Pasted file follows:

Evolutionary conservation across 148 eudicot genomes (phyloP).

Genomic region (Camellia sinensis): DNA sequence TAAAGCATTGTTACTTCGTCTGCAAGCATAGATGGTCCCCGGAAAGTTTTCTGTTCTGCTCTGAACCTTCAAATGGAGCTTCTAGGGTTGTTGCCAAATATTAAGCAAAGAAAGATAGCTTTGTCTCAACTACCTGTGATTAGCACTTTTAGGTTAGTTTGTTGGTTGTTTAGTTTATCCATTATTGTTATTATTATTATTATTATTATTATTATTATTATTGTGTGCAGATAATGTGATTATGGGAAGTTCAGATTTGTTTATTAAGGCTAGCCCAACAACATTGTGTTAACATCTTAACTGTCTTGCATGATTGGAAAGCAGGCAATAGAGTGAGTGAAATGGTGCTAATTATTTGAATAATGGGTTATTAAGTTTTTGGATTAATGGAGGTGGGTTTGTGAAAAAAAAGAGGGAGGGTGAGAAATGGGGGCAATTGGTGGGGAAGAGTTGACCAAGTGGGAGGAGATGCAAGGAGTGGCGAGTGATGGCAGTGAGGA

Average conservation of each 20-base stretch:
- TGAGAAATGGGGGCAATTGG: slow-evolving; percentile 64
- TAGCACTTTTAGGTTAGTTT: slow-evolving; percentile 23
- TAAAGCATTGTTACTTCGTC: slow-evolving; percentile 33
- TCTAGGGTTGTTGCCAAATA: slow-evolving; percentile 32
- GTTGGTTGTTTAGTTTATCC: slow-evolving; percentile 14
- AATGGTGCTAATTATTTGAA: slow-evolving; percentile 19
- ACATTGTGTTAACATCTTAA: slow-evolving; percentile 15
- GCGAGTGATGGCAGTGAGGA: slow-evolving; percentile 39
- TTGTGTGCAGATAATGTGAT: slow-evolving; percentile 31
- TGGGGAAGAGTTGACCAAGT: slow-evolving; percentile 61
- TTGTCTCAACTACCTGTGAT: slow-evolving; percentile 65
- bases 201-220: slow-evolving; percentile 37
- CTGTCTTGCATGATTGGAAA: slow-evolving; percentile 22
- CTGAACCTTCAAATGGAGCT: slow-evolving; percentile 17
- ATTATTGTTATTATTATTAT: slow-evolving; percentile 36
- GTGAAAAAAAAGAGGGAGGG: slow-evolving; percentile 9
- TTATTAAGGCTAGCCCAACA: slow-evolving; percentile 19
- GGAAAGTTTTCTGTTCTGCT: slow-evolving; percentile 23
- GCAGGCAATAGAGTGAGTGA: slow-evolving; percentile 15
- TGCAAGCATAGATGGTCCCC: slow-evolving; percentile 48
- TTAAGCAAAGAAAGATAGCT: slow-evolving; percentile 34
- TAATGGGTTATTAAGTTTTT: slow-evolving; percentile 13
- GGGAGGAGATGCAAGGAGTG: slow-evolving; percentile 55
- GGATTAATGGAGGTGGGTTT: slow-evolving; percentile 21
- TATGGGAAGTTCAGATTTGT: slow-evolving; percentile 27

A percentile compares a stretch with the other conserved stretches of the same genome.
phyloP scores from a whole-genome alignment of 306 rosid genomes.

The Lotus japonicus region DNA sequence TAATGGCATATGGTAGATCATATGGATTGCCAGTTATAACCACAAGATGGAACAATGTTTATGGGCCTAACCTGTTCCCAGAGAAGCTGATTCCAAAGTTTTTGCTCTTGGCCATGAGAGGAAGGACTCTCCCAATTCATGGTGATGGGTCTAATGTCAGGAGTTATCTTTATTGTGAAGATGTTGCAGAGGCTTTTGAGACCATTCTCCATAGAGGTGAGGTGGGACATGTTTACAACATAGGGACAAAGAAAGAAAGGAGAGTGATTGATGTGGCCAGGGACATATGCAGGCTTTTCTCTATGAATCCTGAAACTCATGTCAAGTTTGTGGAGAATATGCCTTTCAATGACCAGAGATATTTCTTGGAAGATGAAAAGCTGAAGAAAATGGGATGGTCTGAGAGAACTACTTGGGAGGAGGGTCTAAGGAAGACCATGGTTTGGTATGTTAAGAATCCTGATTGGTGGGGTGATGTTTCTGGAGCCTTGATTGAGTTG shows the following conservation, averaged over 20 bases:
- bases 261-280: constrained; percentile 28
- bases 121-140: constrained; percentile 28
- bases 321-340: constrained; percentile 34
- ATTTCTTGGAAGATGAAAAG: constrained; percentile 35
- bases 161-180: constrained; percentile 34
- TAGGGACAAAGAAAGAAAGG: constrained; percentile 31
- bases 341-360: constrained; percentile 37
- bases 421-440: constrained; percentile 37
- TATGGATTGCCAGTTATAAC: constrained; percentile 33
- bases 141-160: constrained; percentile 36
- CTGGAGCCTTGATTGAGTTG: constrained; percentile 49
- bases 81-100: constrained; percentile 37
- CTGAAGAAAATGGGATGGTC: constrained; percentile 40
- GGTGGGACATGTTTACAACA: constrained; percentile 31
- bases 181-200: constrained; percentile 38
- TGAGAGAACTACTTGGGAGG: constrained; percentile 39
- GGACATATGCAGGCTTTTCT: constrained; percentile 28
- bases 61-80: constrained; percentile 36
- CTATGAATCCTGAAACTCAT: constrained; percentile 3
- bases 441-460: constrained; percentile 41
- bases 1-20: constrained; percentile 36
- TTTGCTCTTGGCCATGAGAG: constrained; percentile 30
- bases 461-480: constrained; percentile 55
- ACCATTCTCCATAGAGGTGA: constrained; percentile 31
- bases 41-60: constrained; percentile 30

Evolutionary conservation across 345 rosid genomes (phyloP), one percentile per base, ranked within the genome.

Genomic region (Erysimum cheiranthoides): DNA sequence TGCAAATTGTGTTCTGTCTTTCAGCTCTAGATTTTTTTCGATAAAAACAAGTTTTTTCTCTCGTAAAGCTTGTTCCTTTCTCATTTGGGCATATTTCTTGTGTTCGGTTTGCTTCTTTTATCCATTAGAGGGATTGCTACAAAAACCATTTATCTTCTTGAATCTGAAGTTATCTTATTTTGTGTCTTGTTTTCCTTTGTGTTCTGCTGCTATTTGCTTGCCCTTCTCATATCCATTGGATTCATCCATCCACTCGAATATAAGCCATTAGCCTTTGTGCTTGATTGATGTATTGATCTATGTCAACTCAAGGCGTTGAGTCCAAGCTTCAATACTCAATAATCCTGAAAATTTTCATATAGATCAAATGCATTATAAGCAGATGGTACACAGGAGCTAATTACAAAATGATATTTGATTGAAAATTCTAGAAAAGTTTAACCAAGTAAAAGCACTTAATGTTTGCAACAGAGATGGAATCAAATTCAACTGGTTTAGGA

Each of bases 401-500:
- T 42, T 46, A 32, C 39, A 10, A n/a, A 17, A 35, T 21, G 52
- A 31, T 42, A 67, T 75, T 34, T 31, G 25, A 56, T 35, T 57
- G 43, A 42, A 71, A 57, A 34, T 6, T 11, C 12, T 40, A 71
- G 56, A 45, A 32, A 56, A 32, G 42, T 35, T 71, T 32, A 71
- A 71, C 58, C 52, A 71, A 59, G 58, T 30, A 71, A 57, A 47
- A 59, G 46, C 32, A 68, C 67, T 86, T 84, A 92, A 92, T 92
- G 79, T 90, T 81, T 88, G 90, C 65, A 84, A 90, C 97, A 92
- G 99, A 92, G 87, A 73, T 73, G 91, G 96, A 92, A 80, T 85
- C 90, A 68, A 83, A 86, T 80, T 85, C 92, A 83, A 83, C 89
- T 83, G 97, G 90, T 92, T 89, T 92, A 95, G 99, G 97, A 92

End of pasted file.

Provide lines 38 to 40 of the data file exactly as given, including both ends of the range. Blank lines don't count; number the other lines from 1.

- bases 341-360: constrained; percentile 37
- bases 421-440: constrained; percentile 37
- TATGGATTGCCAGTTATAAC: constrained; percentile 33